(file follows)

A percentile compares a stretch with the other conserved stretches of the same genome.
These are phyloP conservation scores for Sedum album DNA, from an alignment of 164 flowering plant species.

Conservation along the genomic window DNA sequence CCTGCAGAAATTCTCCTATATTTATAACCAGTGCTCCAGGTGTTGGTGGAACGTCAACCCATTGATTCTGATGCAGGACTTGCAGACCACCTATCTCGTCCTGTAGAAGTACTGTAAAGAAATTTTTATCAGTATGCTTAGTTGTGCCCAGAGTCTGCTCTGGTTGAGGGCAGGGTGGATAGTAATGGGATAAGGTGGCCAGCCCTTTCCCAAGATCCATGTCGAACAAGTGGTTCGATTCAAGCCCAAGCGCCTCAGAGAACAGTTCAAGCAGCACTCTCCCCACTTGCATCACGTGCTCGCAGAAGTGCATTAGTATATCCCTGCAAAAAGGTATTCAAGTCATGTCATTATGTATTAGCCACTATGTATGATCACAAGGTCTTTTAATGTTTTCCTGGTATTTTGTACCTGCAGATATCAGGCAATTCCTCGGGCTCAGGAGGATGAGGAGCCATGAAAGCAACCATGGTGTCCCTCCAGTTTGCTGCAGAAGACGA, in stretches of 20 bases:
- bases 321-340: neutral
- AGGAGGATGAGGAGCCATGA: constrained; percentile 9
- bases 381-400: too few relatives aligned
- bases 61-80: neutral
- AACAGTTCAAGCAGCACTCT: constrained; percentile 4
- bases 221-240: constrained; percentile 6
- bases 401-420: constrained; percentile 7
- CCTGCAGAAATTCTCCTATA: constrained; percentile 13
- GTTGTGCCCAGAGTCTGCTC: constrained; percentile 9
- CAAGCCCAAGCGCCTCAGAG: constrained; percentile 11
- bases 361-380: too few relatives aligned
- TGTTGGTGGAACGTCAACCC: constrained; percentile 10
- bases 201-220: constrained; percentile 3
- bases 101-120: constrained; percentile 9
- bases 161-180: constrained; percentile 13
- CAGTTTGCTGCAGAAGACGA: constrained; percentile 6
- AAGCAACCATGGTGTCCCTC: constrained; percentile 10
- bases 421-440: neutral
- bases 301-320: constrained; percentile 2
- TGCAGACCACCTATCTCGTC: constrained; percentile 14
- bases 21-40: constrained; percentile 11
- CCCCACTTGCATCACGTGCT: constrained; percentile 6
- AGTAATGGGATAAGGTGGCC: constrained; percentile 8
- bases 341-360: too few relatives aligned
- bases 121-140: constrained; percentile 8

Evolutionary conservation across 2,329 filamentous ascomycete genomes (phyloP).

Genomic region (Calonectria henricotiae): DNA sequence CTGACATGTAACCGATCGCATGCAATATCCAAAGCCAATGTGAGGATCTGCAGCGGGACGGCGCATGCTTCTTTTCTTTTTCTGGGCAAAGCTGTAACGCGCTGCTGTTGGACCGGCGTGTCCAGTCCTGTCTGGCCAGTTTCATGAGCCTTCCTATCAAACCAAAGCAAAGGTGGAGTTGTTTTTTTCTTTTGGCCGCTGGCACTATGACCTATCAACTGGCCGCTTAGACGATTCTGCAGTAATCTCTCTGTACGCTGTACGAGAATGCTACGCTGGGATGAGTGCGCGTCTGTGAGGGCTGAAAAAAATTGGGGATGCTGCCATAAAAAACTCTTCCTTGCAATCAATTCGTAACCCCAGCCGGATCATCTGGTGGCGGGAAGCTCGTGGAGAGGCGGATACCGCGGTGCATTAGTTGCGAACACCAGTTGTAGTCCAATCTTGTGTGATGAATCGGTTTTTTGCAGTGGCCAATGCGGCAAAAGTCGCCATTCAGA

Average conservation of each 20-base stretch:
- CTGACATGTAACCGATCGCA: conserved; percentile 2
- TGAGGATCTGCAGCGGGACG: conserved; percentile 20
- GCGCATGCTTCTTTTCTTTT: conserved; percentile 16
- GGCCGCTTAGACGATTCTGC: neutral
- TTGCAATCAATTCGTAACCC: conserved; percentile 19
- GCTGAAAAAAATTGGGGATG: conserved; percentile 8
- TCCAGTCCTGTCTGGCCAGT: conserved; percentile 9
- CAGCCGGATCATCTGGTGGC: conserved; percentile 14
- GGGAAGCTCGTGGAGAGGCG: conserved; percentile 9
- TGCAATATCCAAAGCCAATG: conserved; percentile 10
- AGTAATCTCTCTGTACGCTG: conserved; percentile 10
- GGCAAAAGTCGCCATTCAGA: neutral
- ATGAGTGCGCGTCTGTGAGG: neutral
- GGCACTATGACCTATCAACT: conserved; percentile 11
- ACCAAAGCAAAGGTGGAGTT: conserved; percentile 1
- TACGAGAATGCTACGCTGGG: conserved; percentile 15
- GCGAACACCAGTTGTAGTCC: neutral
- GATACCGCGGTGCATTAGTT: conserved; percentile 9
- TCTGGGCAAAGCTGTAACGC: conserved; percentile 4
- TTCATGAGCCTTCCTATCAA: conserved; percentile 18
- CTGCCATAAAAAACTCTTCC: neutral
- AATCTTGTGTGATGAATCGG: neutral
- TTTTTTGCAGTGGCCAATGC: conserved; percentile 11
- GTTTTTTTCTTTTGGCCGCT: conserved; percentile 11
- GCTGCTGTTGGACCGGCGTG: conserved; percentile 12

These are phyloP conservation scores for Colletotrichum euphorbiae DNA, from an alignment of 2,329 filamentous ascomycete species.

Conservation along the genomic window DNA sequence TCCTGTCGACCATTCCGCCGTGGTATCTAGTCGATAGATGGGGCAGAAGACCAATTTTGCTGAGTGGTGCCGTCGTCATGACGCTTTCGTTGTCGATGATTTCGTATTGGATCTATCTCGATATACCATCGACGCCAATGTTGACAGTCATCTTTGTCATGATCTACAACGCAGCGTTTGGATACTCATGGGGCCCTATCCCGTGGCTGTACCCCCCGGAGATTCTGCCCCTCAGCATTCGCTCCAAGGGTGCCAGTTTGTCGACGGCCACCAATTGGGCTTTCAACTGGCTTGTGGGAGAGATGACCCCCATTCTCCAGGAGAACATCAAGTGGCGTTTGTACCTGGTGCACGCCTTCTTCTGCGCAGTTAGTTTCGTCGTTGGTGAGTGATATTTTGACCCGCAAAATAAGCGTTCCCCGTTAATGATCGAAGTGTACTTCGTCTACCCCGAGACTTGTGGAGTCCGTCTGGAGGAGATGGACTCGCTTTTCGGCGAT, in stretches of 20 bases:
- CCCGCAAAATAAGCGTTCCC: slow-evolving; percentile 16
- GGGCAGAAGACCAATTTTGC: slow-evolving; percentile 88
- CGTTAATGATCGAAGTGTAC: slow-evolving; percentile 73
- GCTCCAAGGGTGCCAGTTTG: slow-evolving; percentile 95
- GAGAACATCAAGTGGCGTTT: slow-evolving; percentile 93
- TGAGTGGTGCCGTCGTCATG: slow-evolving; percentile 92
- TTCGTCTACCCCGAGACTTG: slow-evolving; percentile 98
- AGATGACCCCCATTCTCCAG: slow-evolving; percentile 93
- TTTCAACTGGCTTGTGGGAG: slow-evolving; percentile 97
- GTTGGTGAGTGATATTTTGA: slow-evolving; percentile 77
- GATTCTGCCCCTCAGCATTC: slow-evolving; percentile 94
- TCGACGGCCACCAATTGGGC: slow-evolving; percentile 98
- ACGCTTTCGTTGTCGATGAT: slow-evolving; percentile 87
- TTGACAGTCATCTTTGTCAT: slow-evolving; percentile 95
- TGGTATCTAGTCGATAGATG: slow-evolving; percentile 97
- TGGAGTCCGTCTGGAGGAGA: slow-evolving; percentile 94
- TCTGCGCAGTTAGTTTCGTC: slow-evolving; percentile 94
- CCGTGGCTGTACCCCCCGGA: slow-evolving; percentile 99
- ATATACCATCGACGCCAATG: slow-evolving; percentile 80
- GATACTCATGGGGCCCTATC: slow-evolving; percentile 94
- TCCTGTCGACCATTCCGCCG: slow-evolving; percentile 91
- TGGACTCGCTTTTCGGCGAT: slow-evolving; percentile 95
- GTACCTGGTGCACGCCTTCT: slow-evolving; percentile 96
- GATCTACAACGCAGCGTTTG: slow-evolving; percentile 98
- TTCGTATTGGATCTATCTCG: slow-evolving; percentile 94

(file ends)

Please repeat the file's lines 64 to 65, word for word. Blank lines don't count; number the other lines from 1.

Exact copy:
- TGAGTGGTGCCGTCGTCATG: slow-evolving; percentile 92
- TTCGTCTACCCCGAGACTTG: slow-evolving; percentile 98